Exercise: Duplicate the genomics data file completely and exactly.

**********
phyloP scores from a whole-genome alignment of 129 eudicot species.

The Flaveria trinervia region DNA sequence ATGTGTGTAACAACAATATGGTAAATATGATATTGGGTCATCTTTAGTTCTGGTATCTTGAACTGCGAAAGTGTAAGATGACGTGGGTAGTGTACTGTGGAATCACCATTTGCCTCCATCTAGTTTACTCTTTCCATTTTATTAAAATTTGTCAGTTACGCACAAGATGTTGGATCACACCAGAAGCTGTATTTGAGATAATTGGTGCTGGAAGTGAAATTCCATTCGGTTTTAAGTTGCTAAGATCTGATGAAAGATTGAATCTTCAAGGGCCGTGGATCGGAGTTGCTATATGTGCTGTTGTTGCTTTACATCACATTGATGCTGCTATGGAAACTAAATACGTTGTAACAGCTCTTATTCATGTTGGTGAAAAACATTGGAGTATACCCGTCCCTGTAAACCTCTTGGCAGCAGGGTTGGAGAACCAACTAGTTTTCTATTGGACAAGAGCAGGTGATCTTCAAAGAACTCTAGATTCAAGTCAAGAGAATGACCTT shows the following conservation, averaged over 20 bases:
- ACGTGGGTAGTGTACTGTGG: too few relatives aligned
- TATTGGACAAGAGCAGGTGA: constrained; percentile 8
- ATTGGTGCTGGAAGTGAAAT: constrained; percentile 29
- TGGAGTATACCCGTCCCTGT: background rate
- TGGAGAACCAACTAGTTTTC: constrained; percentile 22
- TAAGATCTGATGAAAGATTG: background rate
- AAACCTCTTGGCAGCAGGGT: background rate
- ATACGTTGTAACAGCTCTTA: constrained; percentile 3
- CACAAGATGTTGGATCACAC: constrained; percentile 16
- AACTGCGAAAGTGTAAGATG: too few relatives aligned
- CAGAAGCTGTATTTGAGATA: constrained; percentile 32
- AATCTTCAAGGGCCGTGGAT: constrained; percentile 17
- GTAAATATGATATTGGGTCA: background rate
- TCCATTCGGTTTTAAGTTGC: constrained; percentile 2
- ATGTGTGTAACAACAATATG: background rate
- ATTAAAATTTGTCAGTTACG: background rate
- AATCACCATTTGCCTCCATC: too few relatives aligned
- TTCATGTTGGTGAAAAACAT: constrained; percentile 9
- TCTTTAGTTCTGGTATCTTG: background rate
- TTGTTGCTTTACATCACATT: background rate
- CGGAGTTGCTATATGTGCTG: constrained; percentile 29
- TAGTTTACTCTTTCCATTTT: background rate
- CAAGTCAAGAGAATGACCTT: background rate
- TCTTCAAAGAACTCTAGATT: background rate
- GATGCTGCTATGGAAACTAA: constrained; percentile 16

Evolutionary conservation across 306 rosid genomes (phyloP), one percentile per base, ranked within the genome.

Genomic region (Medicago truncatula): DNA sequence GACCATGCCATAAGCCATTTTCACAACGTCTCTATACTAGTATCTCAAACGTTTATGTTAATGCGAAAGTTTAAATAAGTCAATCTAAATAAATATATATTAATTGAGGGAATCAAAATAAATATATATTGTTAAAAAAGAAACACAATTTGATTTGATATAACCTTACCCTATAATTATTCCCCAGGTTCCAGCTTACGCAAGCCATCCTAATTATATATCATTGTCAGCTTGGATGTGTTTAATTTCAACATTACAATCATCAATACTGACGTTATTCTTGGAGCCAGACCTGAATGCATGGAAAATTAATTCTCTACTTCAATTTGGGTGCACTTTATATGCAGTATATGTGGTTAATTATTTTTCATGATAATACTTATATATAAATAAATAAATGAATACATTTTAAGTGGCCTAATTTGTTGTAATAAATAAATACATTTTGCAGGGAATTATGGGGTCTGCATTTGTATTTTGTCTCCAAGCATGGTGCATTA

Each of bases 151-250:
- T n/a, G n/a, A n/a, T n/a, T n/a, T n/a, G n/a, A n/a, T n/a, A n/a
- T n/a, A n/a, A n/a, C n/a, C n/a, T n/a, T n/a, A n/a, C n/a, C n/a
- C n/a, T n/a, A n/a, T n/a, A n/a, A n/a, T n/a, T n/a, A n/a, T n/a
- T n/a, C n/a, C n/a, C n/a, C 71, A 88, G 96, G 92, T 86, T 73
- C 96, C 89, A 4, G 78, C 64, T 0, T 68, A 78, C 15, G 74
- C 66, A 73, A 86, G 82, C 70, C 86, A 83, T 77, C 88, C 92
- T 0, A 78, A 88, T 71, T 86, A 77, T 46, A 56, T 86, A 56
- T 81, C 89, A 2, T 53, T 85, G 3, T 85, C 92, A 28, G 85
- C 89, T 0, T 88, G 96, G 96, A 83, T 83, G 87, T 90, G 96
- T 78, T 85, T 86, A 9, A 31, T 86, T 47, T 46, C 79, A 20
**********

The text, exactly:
phyloP scores from a whole-genome alignment of 129 eudicot species.

The Flaveria trinervia region DNA sequence ATGTGTGTAACAACAATATGGTAAATATGATATTGGGTCATCTTTAGTTCTGGTATCTTGAACTGCGAAAGTGTAAGATGACGTGGGTAGTGTACTGTGGAATCACCATTTGCCTCCATCTAGTTTACTCTTTCCATTTTATTAAAATTTGTCAGTTACGCACAAGATGTTGGATCACACCAGAAGCTGTATTTGAGATAATTGGTGCTGGAAGTGAAATTCCATTCGGTTTTAAGTTGCTAAGATCTGATGAAAGATTGAATCTTCAAGGGCCGTGGATCGGAGTTGCTATATGTGCTGTTGTTGCTTTACATCACATTGATGCTGCTATGGAAACTAAATACGTTGTAACAGCTCTTATTCATGTTGGTGAAAAACATTGGAGTATACCCGTCCCTGTAAACCTCTTGGCAGCAGGGTTGGAGAACCAACTAGTTTTCTATTGGACAAGAGCAGGTGATCTTCAAAGAACTCTAGATTCAAGTCAAGAGAATGACCTT shows the following conservation, averaged over 20 bases:
- ACGTGGGTAGTGTACTGTGG: too few relatives aligned
- TATTGGACAAGAGCAGGTGA: constrained; percentile 8
- ATTGGTGCTGGAAGTGAAAT: constrained; percentile 29
- TGGAGTATACCCGTCCCTGT: background rate
- TGGAGAACCAACTAGTTTTC: constrained; percentile 22
- TAAGATCTGATGAAAGATTG: background rate
- AAACCTCTTGGCAGCAGGGT: background rate
- ATACGTTGTAACAGCTCTTA: constrained; percentile 3
- CACAAGATGTTGGATCACAC: constrained; percentile 16
- AACTGCGAAAGTGTAAGATG: too few relatives aligned
- CAGAAGCTGTATTTGAGATA: constrained; percentile 32
- AATCTTCAAGGGCCGTGGAT: constrained; percentile 17
- GTAAATATGATATTGGGTCA: background rate
- TCCATTCGGTTTTAAGTTGC: constrained; percentile 2
- ATGTGTGTAACAACAATATG: background rate
- ATTAAAATTTGTCAGTTACG: background rate
- AATCACCATTTGCCTCCATC: too few relatives aligned
- TTCATGTTGGTGAAAAACAT: constrained; percentile 9
- TCTTTAGTTCTGGTATCTTG: background rate
- TTGTTGCTTTACATCACATT: background rate
- CGGAGTTGCTATATGTGCTG: constrained; percentile 29
- TAGTTTACTCTTTCCATTTT: background rate
- CAAGTCAAGAGAATGACCTT: background rate
- TCTTCAAAGAACTCTAGATT: background rate
- GATGCTGCTATGGAAACTAA: constrained; percentile 16

Evolutionary conservation across 306 rosid genomes (phyloP), one percentile per base, ranked within the genome.

Genomic region (Medicago truncatula): DNA sequence GACCATGCCATAAGCCATTTTCACAACGTCTCTATACTAGTATCTCAAACGTTTATGTTAATGCGAAAGTTTAAATAAGTCAATCTAAATAAATATATATTAATTGAGGGAATCAAAATAAATATATATTGTTAAAAAAGAAACACAATTTGATTTGATATAACCTTACCCTATAATTATTCCCCAGGTTCCAGCTTACGCAAGCCATCCTAATTATATATCATTGTCAGCTTGGATGTGTTTAATTTCAACATTACAATCATCAATACTGACGTTATTCTTGGAGCCAGACCTGAATGCATGGAAAATTAATTCTCTACTTCAATTTGGGTGCACTTTATATGCAGTATATGTGGTTAATTATTTTTCATGATAATACTTATATATAAATAAATAAATGAATACATTTTAAGTGGCCTAATTTGTTGTAATAAATAAATACATTTTGCAGGGAATTATGGGGTCTGCATTTGTATTTTGTCTCCAAGCATGGTGCATTA

Each of bases 151-250:
- T n/a, G n/a, A n/a, T n/a, T n/a, T n/a, G n/a, A n/a, T n/a, A n/a
- T n/a, A n/a, A n/a, C n/a, C n/a, T n/a, T n/a, A n/a, C n/a, C n/a
- C n/a, T n/a, A n/a, T n/a, A n/a, A n/a, T n/a, T n/a, A n/a, T n/a
- T n/a, C n/a, C n/a, C n/a, C 71, A 88, G 96, G 92, T 86, T 73
- C 96, C 89, A 4, G 78, C 64, T 0, T 68, A 78, C 15, G 74
- C 66, A 73, A 86, G 82, C 70, C 86, A 83, T 77, C 88, C 92
- T 0, A 78, A 88, T 71, T 86, A 77, T 46, A 56, T 86, A 56
- T 81, C 89, A 2, T 53, T 85, G 3, T 85, C 92, A 28, G 85
- C 89, T 0, T 88, G 96, G 96, A 83, T 83, G 87, T 90, G 96
- T 78, T 85, T 86, A 9, A 31, T 86, T 47, T 46, C 79, A 20